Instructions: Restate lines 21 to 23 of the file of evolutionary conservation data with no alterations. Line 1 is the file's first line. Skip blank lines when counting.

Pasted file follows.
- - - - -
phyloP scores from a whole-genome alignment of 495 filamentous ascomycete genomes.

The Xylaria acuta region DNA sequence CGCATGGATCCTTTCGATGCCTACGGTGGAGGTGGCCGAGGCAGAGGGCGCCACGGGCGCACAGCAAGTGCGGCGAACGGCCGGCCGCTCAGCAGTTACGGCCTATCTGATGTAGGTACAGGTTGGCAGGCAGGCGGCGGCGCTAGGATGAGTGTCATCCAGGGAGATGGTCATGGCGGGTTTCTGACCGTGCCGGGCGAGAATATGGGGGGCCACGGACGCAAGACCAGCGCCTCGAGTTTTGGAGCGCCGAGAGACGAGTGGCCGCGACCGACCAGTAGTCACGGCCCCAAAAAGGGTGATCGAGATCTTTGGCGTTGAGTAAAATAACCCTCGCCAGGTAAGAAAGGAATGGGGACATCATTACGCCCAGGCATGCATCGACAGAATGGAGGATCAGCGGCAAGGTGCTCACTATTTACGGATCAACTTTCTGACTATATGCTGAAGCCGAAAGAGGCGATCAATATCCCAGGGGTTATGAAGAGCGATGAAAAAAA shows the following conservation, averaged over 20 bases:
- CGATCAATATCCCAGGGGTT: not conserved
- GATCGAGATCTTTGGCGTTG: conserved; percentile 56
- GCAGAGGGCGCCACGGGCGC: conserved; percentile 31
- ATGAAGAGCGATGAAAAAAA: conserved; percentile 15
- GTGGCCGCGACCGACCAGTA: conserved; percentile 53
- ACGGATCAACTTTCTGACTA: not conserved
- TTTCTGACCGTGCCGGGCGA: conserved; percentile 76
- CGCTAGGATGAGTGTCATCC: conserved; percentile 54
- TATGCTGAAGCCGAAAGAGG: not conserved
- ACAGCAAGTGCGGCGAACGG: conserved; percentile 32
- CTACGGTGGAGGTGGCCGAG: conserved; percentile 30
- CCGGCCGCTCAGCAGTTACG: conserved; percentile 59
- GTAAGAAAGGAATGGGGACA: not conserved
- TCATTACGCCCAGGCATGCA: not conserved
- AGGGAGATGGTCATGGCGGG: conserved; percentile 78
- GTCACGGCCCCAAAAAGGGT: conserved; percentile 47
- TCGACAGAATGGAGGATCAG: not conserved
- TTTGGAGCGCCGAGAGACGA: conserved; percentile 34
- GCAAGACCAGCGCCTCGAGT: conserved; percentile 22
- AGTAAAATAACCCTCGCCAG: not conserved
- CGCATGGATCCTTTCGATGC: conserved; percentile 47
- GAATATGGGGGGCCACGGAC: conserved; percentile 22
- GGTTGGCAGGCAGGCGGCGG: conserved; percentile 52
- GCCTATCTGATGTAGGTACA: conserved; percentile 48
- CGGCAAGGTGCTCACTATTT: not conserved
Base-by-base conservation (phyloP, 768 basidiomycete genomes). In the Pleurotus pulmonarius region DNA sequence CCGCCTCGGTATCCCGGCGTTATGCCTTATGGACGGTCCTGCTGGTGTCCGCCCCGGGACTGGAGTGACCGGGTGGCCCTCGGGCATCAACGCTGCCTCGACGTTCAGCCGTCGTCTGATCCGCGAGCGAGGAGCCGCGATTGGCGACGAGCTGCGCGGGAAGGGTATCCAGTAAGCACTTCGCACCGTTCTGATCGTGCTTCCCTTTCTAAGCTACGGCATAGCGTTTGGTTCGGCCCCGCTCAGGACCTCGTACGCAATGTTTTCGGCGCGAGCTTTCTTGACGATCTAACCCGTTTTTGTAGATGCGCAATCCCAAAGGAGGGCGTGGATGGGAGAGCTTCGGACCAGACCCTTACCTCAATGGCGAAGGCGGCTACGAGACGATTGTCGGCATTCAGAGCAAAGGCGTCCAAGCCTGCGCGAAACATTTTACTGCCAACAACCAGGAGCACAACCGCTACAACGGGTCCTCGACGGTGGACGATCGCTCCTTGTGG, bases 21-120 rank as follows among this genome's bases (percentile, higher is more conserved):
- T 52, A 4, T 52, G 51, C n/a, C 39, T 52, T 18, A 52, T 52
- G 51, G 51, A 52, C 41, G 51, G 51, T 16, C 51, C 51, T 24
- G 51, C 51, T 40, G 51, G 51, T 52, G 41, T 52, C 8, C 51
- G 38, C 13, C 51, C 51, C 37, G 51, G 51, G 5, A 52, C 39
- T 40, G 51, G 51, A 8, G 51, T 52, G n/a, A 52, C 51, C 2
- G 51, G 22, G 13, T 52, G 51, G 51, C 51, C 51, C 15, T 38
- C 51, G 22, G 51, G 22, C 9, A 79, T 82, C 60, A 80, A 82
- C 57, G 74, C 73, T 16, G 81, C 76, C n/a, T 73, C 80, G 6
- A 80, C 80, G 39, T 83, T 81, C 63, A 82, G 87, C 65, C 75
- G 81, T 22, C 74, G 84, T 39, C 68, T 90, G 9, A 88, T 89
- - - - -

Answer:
- GCAAGACCAGCGCCTCGAGT: conserved; percentile 22
- AGTAAAATAACCCTCGCCAG: not conserved
- CGCATGGATCCTTTCGATGC: conserved; percentile 47